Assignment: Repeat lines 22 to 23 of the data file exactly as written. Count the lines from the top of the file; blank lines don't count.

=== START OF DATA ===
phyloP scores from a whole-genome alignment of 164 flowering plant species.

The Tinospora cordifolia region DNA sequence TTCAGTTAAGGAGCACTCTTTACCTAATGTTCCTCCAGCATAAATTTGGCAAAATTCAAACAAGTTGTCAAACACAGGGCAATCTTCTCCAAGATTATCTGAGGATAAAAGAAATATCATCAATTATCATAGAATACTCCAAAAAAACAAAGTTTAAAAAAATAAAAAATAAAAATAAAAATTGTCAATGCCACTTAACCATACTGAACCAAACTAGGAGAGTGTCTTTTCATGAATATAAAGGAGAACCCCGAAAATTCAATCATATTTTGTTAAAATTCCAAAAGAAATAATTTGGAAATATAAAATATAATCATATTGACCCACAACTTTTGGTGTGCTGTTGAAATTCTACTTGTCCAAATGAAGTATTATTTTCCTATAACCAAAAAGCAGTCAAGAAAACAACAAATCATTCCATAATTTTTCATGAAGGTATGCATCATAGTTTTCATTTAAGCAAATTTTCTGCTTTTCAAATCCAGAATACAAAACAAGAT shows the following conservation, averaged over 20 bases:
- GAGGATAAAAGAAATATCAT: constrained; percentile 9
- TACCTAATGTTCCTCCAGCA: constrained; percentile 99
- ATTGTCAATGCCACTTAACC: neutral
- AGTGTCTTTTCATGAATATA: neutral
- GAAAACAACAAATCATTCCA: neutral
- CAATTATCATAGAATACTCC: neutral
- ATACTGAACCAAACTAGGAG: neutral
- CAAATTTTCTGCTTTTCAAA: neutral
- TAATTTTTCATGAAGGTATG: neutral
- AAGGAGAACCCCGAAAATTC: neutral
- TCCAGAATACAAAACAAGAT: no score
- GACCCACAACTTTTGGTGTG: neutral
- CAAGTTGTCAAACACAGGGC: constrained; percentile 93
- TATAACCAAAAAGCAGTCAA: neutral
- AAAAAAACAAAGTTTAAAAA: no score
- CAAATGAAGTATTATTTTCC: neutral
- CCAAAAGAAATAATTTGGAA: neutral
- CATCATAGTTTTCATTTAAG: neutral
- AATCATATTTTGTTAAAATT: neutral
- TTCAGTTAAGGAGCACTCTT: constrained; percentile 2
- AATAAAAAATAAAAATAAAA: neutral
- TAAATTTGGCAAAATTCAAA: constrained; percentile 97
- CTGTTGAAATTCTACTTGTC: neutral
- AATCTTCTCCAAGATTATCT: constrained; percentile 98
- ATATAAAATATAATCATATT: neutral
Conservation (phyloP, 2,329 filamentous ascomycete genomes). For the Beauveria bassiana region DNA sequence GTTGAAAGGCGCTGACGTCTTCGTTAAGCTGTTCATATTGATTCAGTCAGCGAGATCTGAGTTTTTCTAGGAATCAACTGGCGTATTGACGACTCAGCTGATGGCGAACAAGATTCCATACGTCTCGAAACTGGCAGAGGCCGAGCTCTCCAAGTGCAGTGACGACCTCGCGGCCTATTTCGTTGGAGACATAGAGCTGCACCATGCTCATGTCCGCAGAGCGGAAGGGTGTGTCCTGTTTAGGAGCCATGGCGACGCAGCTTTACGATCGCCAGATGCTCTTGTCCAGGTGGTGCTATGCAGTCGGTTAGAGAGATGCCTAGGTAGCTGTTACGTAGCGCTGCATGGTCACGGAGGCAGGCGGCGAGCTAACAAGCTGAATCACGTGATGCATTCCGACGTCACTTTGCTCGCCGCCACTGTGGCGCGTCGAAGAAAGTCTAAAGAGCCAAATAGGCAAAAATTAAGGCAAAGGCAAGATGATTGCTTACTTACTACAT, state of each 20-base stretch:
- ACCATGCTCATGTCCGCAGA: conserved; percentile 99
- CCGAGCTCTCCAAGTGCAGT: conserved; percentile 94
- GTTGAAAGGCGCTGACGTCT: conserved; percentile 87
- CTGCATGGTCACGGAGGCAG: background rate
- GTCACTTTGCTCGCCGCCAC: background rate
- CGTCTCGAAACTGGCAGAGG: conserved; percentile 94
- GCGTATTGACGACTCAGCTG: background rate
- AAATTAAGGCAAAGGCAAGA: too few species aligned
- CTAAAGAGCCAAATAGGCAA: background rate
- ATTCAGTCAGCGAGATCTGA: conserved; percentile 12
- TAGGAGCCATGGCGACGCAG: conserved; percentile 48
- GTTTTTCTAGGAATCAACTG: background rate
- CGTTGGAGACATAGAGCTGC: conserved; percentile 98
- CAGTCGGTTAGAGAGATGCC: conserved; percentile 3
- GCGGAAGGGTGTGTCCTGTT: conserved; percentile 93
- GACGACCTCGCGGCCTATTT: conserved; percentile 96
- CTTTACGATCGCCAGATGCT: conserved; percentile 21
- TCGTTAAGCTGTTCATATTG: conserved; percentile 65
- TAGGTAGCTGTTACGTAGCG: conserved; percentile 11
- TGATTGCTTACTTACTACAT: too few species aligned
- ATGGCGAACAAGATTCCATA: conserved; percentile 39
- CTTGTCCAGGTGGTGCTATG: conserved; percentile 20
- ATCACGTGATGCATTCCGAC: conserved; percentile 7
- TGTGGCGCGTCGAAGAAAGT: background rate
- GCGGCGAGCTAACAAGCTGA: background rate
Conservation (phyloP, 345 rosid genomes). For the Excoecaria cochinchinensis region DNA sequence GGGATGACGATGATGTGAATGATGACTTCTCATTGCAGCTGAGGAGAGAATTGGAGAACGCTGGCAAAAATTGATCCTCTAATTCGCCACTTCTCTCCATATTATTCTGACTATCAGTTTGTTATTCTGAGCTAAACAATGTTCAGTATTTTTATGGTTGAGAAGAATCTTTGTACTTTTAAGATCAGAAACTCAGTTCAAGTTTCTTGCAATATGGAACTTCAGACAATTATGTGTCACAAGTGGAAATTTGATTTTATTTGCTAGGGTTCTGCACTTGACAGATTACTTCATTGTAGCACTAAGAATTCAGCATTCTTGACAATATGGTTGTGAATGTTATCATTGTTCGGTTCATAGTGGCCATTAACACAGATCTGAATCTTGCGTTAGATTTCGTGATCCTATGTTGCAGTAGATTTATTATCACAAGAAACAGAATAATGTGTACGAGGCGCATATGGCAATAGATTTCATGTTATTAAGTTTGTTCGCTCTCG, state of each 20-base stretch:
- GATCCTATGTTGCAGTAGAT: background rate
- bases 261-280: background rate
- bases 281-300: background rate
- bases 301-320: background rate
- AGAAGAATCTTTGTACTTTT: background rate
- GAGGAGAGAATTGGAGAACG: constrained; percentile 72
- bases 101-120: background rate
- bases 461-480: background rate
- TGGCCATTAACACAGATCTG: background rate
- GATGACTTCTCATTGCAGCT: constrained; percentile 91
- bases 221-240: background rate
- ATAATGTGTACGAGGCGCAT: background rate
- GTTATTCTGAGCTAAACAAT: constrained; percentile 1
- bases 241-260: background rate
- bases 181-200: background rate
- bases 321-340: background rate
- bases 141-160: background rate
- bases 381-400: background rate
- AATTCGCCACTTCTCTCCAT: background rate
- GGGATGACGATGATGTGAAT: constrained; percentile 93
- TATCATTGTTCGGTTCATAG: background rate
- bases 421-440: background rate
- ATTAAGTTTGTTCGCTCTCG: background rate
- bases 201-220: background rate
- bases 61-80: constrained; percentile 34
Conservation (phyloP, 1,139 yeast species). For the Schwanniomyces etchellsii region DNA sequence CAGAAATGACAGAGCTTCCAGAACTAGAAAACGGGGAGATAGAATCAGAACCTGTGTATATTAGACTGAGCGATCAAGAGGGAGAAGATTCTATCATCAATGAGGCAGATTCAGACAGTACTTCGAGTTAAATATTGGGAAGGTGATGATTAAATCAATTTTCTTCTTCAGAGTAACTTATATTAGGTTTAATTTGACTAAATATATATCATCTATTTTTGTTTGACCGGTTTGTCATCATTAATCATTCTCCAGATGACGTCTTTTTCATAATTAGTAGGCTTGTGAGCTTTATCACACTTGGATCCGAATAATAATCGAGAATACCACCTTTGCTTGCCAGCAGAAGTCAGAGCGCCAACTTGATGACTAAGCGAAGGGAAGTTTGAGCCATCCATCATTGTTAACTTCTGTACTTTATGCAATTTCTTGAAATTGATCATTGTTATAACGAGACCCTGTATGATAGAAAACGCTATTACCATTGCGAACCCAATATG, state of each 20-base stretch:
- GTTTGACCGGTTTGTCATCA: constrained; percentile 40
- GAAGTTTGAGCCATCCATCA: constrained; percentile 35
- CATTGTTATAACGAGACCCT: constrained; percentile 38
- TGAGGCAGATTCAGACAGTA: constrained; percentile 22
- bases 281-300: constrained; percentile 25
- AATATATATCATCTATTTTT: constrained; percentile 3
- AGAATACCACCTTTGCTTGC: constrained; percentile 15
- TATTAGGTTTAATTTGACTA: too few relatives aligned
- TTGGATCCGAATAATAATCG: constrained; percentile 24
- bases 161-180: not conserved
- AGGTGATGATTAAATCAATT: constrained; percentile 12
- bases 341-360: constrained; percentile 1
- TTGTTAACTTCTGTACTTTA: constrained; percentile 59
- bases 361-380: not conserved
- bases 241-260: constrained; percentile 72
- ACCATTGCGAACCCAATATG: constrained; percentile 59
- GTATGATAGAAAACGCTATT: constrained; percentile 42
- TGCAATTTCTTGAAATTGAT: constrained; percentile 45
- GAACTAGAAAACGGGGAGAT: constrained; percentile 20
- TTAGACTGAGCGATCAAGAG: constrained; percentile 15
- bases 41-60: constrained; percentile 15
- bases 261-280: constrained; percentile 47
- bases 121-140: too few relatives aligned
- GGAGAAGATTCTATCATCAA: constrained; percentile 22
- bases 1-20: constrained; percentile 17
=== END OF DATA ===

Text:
- TTCAGTTAAGGAGCACTCTT: constrained; percentile 2
- AATAAAAAATAAAAATAAAA: neutral